Catholic Schools Week 2018

On page 14 of this edition of The Anchor you can read about the goals the Catholic Schools Office for the Diocese of Fall River has established diocese-wide for our Catholic schools by the 2020-2021 academic year. “With your help, this can be done” is an expression we have heard often in our lives; sometimes so much so that we “tune it out.” However, this expression holds true for the goals of our Catholic schools.

The first goal of academic growth over all disciplines at first would seem to only implicate the teachers, students and parents, since the faculty has to teach the material, the parents need to make sure that their children are working hard, and the children have to put in their own personal effort. However, our financial generosity to the Foundation to Advance Catholic Education and to the individual schools will help with added expenses incurred in achieving this goal.

The second goal, of increasing enrollment by three percent, requires much more effort on our part. Our Catholic schools do all that they can to keep tuitions low, through the sacrifices of our faculty members (who could earn more at public institutions), through the volunteer work of parents and other people (who do the work which would be done by paid employees in other schools), and through the generosity of our donors. Over the last few years tuition assistance has increased greatly, as the diocese and the individual schools do what they can to help as many families as possible send their children to Catholic schools. Our increased donations will help to make this goal a reality, as well as the third goal of stabilizing school finances.

The fourth goal, of increasing church attendance in school parishes, might be the most challenging one, but it is also the one which all of us, regardless of our income, can take part in (and should take part in, since Christ has given all of us the mission at our Baptisms of going out to all the world and telling the Good News). 

Even if we do not have children of our own, we can do so much to help realize this fourth goal. As Father Goldrick wrote on page 10, Bishop da Cunha has repeatedly told us that we need to switch from being a Church of maintenance (just keeping everything “as is,” like the man in the parable of the talents who didn’t multiply what his master had given him — see Mt 25:14-30 and Lk 19:12-27) to being a Church of mission. The revitalization programs that our bishop wants us to implement should have the effect of helping to bring more of the children and families from our Catholic schools into our Sunday Masses.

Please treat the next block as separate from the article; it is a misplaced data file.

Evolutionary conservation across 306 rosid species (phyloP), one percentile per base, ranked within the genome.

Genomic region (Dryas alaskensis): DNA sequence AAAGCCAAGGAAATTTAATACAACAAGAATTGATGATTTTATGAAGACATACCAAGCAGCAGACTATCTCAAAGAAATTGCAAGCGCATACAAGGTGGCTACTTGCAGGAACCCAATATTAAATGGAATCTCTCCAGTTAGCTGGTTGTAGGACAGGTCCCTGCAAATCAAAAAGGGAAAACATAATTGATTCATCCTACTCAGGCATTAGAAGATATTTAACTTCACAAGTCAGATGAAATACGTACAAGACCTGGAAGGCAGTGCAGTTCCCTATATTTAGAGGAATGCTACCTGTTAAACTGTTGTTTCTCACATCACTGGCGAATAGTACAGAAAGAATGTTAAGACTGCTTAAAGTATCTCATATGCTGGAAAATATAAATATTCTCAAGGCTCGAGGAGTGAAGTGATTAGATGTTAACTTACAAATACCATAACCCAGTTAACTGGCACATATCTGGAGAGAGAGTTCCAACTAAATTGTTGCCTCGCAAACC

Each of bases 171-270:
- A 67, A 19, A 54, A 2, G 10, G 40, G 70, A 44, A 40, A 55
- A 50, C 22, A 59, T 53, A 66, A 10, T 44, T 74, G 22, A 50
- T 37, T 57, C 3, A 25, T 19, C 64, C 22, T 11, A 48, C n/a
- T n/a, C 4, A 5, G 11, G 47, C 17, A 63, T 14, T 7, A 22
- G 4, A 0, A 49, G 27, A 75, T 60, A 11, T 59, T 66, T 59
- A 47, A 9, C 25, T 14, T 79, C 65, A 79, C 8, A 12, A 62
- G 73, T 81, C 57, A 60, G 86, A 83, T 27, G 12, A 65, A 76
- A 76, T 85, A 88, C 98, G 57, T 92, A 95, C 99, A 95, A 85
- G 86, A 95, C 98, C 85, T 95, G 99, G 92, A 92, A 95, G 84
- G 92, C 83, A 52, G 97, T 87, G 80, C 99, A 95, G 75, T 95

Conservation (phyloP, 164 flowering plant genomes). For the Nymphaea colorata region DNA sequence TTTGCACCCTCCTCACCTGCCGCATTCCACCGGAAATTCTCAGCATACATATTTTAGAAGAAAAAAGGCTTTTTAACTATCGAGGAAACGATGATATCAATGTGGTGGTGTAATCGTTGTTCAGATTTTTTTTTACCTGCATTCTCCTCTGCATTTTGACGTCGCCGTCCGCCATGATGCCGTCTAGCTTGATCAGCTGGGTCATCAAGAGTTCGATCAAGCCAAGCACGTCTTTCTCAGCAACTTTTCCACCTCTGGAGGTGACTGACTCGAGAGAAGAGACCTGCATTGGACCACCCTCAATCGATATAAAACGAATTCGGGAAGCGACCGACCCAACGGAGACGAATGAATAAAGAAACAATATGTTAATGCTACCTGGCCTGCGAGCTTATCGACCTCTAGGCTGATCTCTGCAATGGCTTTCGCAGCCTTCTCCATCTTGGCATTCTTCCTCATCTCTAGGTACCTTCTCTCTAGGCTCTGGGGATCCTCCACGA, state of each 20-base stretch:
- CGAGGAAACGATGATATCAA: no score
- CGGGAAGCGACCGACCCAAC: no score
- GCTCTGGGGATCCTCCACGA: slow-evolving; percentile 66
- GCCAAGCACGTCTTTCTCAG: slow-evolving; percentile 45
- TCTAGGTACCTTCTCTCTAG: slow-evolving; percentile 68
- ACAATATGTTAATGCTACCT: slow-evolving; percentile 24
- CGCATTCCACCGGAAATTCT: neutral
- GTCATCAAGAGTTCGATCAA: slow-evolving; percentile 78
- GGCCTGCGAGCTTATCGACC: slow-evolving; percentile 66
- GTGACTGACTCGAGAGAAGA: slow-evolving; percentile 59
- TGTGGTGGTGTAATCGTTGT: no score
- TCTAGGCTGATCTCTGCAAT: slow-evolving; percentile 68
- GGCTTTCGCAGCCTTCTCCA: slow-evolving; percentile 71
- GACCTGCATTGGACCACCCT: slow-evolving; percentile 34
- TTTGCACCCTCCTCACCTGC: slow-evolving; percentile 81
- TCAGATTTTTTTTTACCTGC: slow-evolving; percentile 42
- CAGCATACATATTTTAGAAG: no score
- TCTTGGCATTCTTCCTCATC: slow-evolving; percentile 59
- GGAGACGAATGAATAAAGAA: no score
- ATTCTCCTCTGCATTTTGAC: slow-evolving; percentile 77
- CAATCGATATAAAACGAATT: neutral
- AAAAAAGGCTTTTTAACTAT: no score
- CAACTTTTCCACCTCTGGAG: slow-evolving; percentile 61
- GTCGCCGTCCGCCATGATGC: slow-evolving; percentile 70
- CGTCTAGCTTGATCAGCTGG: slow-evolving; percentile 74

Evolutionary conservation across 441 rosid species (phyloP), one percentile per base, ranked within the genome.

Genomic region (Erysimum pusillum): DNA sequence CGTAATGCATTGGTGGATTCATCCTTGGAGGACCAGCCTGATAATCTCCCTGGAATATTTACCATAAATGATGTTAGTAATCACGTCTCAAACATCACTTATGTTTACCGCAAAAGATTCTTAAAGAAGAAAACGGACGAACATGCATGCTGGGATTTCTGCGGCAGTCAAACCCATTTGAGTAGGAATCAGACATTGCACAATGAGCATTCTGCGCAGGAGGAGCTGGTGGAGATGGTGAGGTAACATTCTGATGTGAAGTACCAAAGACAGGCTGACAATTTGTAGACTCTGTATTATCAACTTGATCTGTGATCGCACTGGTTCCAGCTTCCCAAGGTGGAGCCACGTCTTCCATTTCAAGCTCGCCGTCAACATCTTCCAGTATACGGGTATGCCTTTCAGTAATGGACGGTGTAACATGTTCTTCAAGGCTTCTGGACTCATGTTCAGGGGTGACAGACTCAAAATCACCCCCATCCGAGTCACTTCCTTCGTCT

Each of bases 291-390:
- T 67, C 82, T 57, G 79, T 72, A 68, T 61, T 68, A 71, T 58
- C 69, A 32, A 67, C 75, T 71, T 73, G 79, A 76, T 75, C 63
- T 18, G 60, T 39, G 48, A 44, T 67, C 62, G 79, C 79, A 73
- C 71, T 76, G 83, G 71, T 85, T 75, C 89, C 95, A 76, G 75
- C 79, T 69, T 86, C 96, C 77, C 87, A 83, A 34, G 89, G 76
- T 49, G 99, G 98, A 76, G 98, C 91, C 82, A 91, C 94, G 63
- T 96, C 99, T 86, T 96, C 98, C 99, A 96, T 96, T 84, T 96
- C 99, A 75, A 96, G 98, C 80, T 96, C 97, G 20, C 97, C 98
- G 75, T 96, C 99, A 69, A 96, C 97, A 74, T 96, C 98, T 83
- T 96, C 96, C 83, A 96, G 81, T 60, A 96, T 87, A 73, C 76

As individual Catholics, whether laity or clergy, we are called upon by the Lord to always recognize that we are people in need of continual conversion (since we are all sinners). None of us is the Blessed Mother; we all could improve more and more. This individual Spiritual improvement should help us be more credible in our inviting and welcoming other people to come to Mass. They should be able to see that our lived experience of Christ in the Eucharist has changed us for the better. They would then realize that their own hungers can only be satisfied by the Bread from Heaven and living in imitation of Him, Who gave Himself so that we might live.

Sometimes we will encounter people who have their objections to the Church, regarding some of our teachings or some negative experience they had with a Catholic. Pope Francis, speaking to the Congregation of Catholic Education last February 9, said, “St. Thomas [Aquinas] was and continues to be a master of this method, which consists of taking seriously the other, the interlocutor, seeking to understand fully his reasons, his objections, so as to be able to respond in an adequate rather than a superficial way. Only in this way can we truly advance together in the knowledge of truth.” 

In other words, in our schools and in our parishes, we should be ready to listen to these folks in an “in depth” way, so that we can show that we truly listened to what they were saying (or maybe didn’t say with words, but with their attitude or other cues) and show that Christ’s Church is the place where they can encounter God with these concerns and find some answers.

In the same talk, the Holy Father stressed that our Catholic schools need to be places which foster hope. “Man cannot live without hope, and education is a generator of hope. It is necessary to listen to the young: the ‘work of the ear.’ Listen to the young! Education has in common with hope the same substance of risk. Hope is not superficial optimism, nor is it the capacity to look at things benevolently, but rather is a way of knowing how to run risks in the right way.” Our young people face a world which either offers them no hope (“everything is in decline”) or false hopes (e.g., “this new gadget or form of social media will be the solution for everything in your life”). Our own Spiritual growth is needed so that we can be examples of hope to these children and parents, so that they will want to discover the “secret” source of our joy — Christ in the Eucharist.

If we are people of hope, rooted in the Gospel, we can achieve these goals. May each of us do our part, trusting in God’s help.


© 2018 The Anchor and Anchor Publishing   †   Fall River, Massachusetts